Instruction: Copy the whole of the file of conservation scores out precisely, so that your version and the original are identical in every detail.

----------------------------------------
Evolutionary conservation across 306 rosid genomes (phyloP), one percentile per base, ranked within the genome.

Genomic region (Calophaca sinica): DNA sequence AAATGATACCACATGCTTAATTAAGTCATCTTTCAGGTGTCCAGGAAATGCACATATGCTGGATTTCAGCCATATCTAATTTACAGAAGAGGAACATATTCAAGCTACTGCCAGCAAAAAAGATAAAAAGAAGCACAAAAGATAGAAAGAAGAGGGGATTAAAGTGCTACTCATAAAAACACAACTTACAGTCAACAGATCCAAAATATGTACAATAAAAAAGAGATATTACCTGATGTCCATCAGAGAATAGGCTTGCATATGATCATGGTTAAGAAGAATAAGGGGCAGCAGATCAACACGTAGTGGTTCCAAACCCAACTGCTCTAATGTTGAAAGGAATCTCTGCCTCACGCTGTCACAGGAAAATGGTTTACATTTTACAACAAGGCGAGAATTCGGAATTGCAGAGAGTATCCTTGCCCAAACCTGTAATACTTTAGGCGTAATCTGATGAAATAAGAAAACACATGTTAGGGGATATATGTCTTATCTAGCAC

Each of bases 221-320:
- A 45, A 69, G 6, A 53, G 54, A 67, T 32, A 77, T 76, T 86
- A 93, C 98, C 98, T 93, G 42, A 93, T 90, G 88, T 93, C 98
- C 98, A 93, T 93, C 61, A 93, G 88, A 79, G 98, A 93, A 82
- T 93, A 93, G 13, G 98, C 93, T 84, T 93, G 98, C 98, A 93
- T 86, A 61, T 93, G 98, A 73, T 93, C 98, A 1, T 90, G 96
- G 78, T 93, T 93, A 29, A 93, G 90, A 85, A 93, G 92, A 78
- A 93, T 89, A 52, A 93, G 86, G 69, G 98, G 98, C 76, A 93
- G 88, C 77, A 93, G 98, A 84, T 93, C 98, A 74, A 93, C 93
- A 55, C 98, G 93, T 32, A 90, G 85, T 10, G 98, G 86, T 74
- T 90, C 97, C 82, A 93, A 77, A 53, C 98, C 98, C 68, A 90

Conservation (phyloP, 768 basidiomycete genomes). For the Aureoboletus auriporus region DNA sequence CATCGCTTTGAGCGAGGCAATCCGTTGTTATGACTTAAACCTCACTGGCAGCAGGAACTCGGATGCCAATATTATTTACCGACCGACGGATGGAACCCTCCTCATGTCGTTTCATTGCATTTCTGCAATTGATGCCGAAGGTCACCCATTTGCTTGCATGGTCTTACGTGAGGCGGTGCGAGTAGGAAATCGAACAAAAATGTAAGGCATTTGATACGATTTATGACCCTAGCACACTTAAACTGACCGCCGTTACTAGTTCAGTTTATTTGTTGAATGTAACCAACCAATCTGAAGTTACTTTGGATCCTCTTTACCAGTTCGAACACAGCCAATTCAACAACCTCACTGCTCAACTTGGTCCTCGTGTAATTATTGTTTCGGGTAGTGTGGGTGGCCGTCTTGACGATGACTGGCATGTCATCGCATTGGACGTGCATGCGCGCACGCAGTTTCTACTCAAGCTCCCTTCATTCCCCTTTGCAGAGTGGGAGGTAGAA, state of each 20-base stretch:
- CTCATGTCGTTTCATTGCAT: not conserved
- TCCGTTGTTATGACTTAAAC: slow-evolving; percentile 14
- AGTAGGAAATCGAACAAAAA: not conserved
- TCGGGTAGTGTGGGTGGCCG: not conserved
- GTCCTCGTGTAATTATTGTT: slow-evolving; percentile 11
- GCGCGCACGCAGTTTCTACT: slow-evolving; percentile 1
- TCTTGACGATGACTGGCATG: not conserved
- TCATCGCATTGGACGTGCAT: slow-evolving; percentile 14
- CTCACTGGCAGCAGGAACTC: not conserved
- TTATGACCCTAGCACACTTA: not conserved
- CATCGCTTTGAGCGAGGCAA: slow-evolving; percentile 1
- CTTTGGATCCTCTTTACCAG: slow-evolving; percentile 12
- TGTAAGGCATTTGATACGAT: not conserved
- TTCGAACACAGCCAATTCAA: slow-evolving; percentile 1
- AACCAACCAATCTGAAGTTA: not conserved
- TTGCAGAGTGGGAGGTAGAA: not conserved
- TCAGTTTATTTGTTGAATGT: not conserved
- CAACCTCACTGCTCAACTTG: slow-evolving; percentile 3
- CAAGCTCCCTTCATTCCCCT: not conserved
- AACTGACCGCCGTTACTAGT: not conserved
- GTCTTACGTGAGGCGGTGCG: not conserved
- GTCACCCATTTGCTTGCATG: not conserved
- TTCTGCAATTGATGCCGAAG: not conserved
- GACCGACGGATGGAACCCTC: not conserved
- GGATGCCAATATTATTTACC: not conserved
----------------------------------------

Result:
Evolutionary conservation across 306 rosid genomes (phyloP), one percentile per base, ranked within the genome.

Genomic region (Calophaca sinica): DNA sequence AAATGATACCACATGCTTAATTAAGTCATCTTTCAGGTGTCCAGGAAATGCACATATGCTGGATTTCAGCCATATCTAATTTACAGAAGAGGAACATATTCAAGCTACTGCCAGCAAAAAAGATAAAAAGAAGCACAAAAGATAGAAAGAAGAGGGGATTAAAGTGCTACTCATAAAAACACAACTTACAGTCAACAGATCCAAAATATGTACAATAAAAAAGAGATATTACCTGATGTCCATCAGAGAATAGGCTTGCATATGATCATGGTTAAGAAGAATAAGGGGCAGCAGATCAACACGTAGTGGTTCCAAACCCAACTGCTCTAATGTTGAAAGGAATCTCTGCCTCACGCTGTCACAGGAAAATGGTTTACATTTTACAACAAGGCGAGAATTCGGAATTGCAGAGAGTATCCTTGCCCAAACCTGTAATACTTTAGGCGTAATCTGATGAAATAAGAAAACACATGTTAGGGGATATATGTCTTATCTAGCAC

Each of bases 221-320:
- A 45, A 69, G 6, A 53, G 54, A 67, T 32, A 77, T 76, T 86
- A 93, C 98, C 98, T 93, G 42, A 93, T 90, G 88, T 93, C 98
- C 98, A 93, T 93, C 61, A 93, G 88, A 79, G 98, A 93, A 82
- T 93, A 93, G 13, G 98, C 93, T 84, T 93, G 98, C 98, A 93
- T 86, A 61, T 93, G 98, A 73, T 93, C 98, A 1, T 90, G 96
- G 78, T 93, T 93, A 29, A 93, G 90, A 85, A 93, G 92, A 78
- A 93, T 89, A 52, A 93, G 86, G 69, G 98, G 98, C 76, A 93
- G 88, C 77, A 93, G 98, A 84, T 93, C 98, A 74, A 93, C 93
- A 55, C 98, G 93, T 32, A 90, G 85, T 10, G 98, G 86, T 74
- T 90, C 97, C 82, A 93, A 77, A 53, C 98, C 98, C 68, A 90

Conservation (phyloP, 768 basidiomycete genomes). For the Aureoboletus auriporus region DNA sequence CATCGCTTTGAGCGAGGCAATCCGTTGTTATGACTTAAACCTCACTGGCAGCAGGAACTCGGATGCCAATATTATTTACCGACCGACGGATGGAACCCTCCTCATGTCGTTTCATTGCATTTCTGCAATTGATGCCGAAGGTCACCCATTTGCTTGCATGGTCTTACGTGAGGCGGTGCGAGTAGGAAATCGAACAAAAATGTAAGGCATTTGATACGATTTATGACCCTAGCACACTTAAACTGACCGCCGTTACTAGTTCAGTTTATTTGTTGAATGTAACCAACCAATCTGAAGTTACTTTGGATCCTCTTTACCAGTTCGAACACAGCCAATTCAACAACCTCACTGCTCAACTTGGTCCTCGTGTAATTATTGTTTCGGGTAGTGTGGGTGGCCGTCTTGACGATGACTGGCATGTCATCGCATTGGACGTGCATGCGCGCACGCAGTTTCTACTCAAGCTCCCTTCATTCCCCTTTGCAGAGTGGGAGGTAGAA, state of each 20-base stretch:
- CTCATGTCGTTTCATTGCAT: not conserved
- TCCGTTGTTATGACTTAAAC: slow-evolving; percentile 14
- AGTAGGAAATCGAACAAAAA: not conserved
- TCGGGTAGTGTGGGTGGCCG: not conserved
- GTCCTCGTGTAATTATTGTT: slow-evolving; percentile 11
- GCGCGCACGCAGTTTCTACT: slow-evolving; percentile 1
- TCTTGACGATGACTGGCATG: not conserved
- TCATCGCATTGGACGTGCAT: slow-evolving; percentile 14
- CTCACTGGCAGCAGGAACTC: not conserved
- TTATGACCCTAGCACACTTA: not conserved
- CATCGCTTTGAGCGAGGCAA: slow-evolving; percentile 1
- CTTTGGATCCTCTTTACCAG: slow-evolving; percentile 12
- TGTAAGGCATTTGATACGAT: not conserved
- TTCGAACACAGCCAATTCAA: slow-evolving; percentile 1
- AACCAACCAATCTGAAGTTA: not conserved
- TTGCAGAGTGGGAGGTAGAA: not conserved
- TCAGTTTATTTGTTGAATGT: not conserved
- CAACCTCACTGCTCAACTTG: slow-evolving; percentile 3
- CAAGCTCCCTTCATTCCCCT: not conserved
- AACTGACCGCCGTTACTAGT: not conserved
- GTCTTACGTGAGGCGGTGCG: not conserved
- GTCACCCATTTGCTTGCATG: not conserved
- TTCTGCAATTGATGCCGAAG: not conserved
- GACCGACGGATGGAACCCTC: not conserved
- GGATGCCAATATTATTTACC: not conserved